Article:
1. A firm decision to do or not do something.
I struggle with the concept of New Year’s resolutions. I think that too many people set them and ultimately set themselves up for failure because they won’t, or can’t, follow through. The definition of resolution, above, indicates a firm decision to do or not do – it’s very black and white.
As we all know, life is so seldom as simple as black and white. There’s a lot of grey area (or, in my life, there’s a shit-ton of color).
So the thought that someone would set a goal for themselves on January 1st and actually expect to successfully see it all the way through to December 31st is, in a word, bullshit.
Things happen, life gets in the way, interest wanes, priorities change…
Don’t get me wrong. There are people who start off the year with a resolution and manage to follow through. Kudos to them! My guess is they probably aren’t the majority. Goodness knows I used to set resolutions and not follow through.
Daily journaling? NOPE.
Daily yoga? NOPE.
No fast food for a year? NNNNNNNNNOPE.
So let’s change our thought process from resolutions to goals.
1. the object of a person’s ambition or effort; an aim or desired result.
Goals are much more flexible. They can evolve and change as-needed. Goals are based on ambition and effort, and are more suited to building a plan around achieving said goals.
I think there are two ways to approach goals… first are what I like to call “soft goals.” This is kind of a gentle promise to yourself of something you’d like to work toward, such as “I’d like to eat a little healthier this year.” Key words being little healthier. This soft goal doesn’t have to mean you’re depriving yourself of all of the foods you love – it could just mean eating smaller portions, swapping out ingredients for healthier options, or eating healthier during the week and giving yourself a cheat meal or two on the weekends.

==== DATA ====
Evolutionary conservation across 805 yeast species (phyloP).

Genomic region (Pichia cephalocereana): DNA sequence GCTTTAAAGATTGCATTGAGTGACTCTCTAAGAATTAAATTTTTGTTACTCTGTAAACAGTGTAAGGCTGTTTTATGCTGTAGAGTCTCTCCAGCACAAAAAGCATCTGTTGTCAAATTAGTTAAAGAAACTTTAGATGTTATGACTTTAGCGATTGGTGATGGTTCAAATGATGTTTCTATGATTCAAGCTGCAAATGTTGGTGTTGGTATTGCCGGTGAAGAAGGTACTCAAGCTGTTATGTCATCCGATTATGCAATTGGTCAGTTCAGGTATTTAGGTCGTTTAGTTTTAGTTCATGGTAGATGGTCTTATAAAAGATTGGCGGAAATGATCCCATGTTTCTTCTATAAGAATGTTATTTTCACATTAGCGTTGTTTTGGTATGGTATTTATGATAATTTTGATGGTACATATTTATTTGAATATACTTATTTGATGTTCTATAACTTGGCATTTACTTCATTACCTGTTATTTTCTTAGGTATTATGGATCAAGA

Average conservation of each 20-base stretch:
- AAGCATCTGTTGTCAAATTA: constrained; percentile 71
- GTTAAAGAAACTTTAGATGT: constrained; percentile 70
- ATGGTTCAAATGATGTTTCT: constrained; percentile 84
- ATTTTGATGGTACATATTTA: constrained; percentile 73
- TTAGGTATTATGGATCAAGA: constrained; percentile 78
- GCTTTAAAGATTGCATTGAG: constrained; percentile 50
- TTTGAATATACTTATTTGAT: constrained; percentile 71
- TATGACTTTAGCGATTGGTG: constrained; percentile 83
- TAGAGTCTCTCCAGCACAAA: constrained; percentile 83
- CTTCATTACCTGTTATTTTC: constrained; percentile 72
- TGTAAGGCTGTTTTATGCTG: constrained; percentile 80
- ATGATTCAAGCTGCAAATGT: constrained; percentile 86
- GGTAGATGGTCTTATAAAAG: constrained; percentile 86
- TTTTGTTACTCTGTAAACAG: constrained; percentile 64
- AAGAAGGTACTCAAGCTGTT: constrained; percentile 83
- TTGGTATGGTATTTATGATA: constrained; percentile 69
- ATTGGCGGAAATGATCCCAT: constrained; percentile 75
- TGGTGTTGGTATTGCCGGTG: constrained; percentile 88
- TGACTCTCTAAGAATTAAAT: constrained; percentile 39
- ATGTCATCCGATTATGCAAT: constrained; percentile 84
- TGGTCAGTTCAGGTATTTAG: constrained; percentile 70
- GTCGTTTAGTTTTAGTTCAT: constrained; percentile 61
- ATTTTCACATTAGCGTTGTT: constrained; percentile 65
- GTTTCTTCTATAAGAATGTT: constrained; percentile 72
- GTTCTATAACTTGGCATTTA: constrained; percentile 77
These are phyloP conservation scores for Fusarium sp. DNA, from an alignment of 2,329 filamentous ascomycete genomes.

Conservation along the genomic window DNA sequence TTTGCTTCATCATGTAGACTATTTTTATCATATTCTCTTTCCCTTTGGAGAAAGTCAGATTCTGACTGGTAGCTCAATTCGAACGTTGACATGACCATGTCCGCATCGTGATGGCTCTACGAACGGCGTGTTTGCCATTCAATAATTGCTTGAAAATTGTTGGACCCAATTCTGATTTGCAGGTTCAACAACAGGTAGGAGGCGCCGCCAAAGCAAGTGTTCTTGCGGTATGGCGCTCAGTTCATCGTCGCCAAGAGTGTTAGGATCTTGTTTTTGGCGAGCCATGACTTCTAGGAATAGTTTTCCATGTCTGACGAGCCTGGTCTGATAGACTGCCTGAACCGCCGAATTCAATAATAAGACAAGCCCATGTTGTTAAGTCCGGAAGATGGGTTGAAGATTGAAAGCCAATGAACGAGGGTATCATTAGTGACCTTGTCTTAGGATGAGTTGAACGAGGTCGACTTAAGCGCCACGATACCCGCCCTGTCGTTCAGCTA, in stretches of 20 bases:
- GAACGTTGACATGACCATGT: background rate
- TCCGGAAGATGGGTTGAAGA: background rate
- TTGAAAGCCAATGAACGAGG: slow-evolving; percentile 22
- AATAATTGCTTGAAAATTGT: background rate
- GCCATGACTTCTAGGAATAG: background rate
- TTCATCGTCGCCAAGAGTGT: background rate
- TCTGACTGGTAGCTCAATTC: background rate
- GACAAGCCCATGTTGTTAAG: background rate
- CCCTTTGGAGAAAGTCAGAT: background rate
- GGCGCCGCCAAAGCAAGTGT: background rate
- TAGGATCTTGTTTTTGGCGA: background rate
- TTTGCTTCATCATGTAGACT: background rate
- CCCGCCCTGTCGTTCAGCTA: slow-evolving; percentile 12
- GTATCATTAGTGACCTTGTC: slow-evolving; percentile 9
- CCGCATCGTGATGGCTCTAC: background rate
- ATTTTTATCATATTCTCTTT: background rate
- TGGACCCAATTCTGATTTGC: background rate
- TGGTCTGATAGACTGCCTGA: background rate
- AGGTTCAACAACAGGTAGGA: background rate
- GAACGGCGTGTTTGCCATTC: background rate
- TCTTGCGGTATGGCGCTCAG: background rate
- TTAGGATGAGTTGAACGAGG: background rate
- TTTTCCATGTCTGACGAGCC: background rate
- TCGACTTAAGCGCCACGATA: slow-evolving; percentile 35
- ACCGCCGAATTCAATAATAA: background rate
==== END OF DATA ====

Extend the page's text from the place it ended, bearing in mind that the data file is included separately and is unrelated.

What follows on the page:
Mind you, not necessarily all of these at the same time… that a recipe for disaster. Making small changes one at a time will likely lead to better success over time than trying to smash five different tactics all at once. That leads to burnout.
The other way to approach goals is much more structured. Ever heard of SMART goals?
Measurable (or Meaningful)
Time-based (or Trackable)
You can start off the year saying, “I want to lose a ton of weight,” but that doesn’t mean anything. How much weight is a ton of weight? WHY do you want to lose weight? Is it because you want to be healthier? Do you have an event you want to look nice for (btw, this does NOT imply that with the weight you don’t already look nice)? Do you want to fit into your college skinny jeans? What if you lose five pounds and then gain back ten? What if you get pregnant? What if you break your ankle and recovery is long and hard? What if you hate your job and are stuck in an awful relationship and you hit rock bottom and start eating your feelings?
There are so many things that can go wrong with uttering something as simple as, “I want to lose a ton of weight.” Instead, consider something like, “I want to eat healthier by decreasing the after-lunch sweets I eat from three pieces of candy to just one over a four-week period.” This goal is specific. It can be measured by the decrease in candy eaten. It’s easily achievable and it’s realistic. It’s time-based in that the aim is to achieve healthier eating habits over a 4-week period. Then it’s up to you to keep it going.
It might help to STOP thinking about using a calendar year for your goals. You should never feel restricted to a certain time period for your goals (or your resolutions). You need to do what works for you.
Some people need accountability to follow through with their goals – that’s fine. That’s great, actually. Putting it out there for other people to know what you’re up to means they’re keeping an eye on your progress, and hopefully are rooting for you. If this is what you need to do to keep going, then do it!
I think the most important thing to remember is that even if you set goals and don’t follow through, it’s okay. If you want to try again, do it. If you don’t want to try again, that’s your prerogative. Don’t beat yourself up about it. It’s not worth it!
Are you a New Year resolutioner? Have you had success with your resolutions? What haven’t you done well with?